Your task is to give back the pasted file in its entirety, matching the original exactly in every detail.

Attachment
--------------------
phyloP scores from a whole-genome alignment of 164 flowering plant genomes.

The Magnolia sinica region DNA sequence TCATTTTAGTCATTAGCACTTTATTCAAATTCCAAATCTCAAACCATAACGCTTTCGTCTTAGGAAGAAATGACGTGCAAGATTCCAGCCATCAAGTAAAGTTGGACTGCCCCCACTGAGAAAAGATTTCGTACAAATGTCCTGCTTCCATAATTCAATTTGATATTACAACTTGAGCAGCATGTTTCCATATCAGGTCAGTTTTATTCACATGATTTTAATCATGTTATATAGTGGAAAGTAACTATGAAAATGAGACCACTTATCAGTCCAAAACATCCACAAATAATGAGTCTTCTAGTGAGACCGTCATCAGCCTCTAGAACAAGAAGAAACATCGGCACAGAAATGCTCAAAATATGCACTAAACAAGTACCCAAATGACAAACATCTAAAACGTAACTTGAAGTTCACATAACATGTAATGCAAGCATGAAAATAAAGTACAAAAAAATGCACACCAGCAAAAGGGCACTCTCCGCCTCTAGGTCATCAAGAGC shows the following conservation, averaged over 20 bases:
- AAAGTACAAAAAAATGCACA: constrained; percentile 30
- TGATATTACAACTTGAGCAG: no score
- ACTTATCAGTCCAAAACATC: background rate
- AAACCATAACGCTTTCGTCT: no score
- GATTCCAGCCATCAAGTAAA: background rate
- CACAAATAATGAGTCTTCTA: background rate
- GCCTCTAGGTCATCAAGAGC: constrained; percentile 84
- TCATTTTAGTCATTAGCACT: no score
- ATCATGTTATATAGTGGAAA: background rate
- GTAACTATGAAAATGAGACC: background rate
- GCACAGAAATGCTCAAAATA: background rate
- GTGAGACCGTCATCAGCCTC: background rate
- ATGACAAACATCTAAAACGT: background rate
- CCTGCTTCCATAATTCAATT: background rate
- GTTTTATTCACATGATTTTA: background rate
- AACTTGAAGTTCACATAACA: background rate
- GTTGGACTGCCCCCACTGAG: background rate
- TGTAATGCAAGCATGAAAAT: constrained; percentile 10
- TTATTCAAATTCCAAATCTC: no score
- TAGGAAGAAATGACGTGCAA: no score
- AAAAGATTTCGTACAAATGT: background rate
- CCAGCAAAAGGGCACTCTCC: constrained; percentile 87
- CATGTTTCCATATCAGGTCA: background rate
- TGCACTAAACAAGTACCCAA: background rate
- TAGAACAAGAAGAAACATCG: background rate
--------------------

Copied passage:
phyloP scores from a whole-genome alignment of 164 flowering plant genomes.

The Magnolia sinica region DNA sequence TCATTTTAGTCATTAGCACTTTATTCAAATTCCAAATCTCAAACCATAACGCTTTCGTCTTAGGAAGAAATGACGTGCAAGATTCCAGCCATCAAGTAAAGTTGGACTGCCCCCACTGAGAAAAGATTTCGTACAAATGTCCTGCTTCCATAATTCAATTTGATATTACAACTTGAGCAGCATGTTTCCATATCAGGTCAGTTTTATTCACATGATTTTAATCATGTTATATAGTGGAAAGTAACTATGAAAATGAGACCACTTATCAGTCCAAAACATCCACAAATAATGAGTCTTCTAGTGAGACCGTCATCAGCCTCTAGAACAAGAAGAAACATCGGCACAGAAATGCTCAAAATATGCACTAAACAAGTACCCAAATGACAAACATCTAAAACGTAACTTGAAGTTCACATAACATGTAATGCAAGCATGAAAATAAAGTACAAAAAAATGCACACCAGCAAAAGGGCACTCTCCGCCTCTAGGTCATCAAGAGC shows the following conservation, averaged over 20 bases:
- AAAGTACAAAAAAATGCACA: constrained; percentile 30
- TGATATTACAACTTGAGCAG: no score
- ACTTATCAGTCCAAAACATC: background rate
- AAACCATAACGCTTTCGTCT: no score
- GATTCCAGCCATCAAGTAAA: background rate
- CACAAATAATGAGTCTTCTA: background rate
- GCCTCTAGGTCATCAAGAGC: constrained; percentile 84
- TCATTTTAGTCATTAGCACT: no score
- ATCATGTTATATAGTGGAAA: background rate
- GTAACTATGAAAATGAGACC: background rate
- GCACAGAAATGCTCAAAATA: background rate
- GTGAGACCGTCATCAGCCTC: background rate
- ATGACAAACATCTAAAACGT: background rate
- CCTGCTTCCATAATTCAATT: background rate
- GTTTTATTCACATGATTTTA: background rate
- AACTTGAAGTTCACATAACA: background rate
- GTTGGACTGCCCCCACTGAG: background rate
- TGTAATGCAAGCATGAAAAT: constrained; percentile 10
- TTATTCAAATTCCAAATCTC: no score
- TAGGAAGAAATGACGTGCAA: no score
- AAAAGATTTCGTACAAATGT: background rate
- CCAGCAAAAGGGCACTCTCC: constrained; percentile 87
- CATGTTTCCATATCAGGTCA: background rate
- TGCACTAAACAAGTACCCAA: background rate
- TAGAACAAGAAGAAACATCG: background rate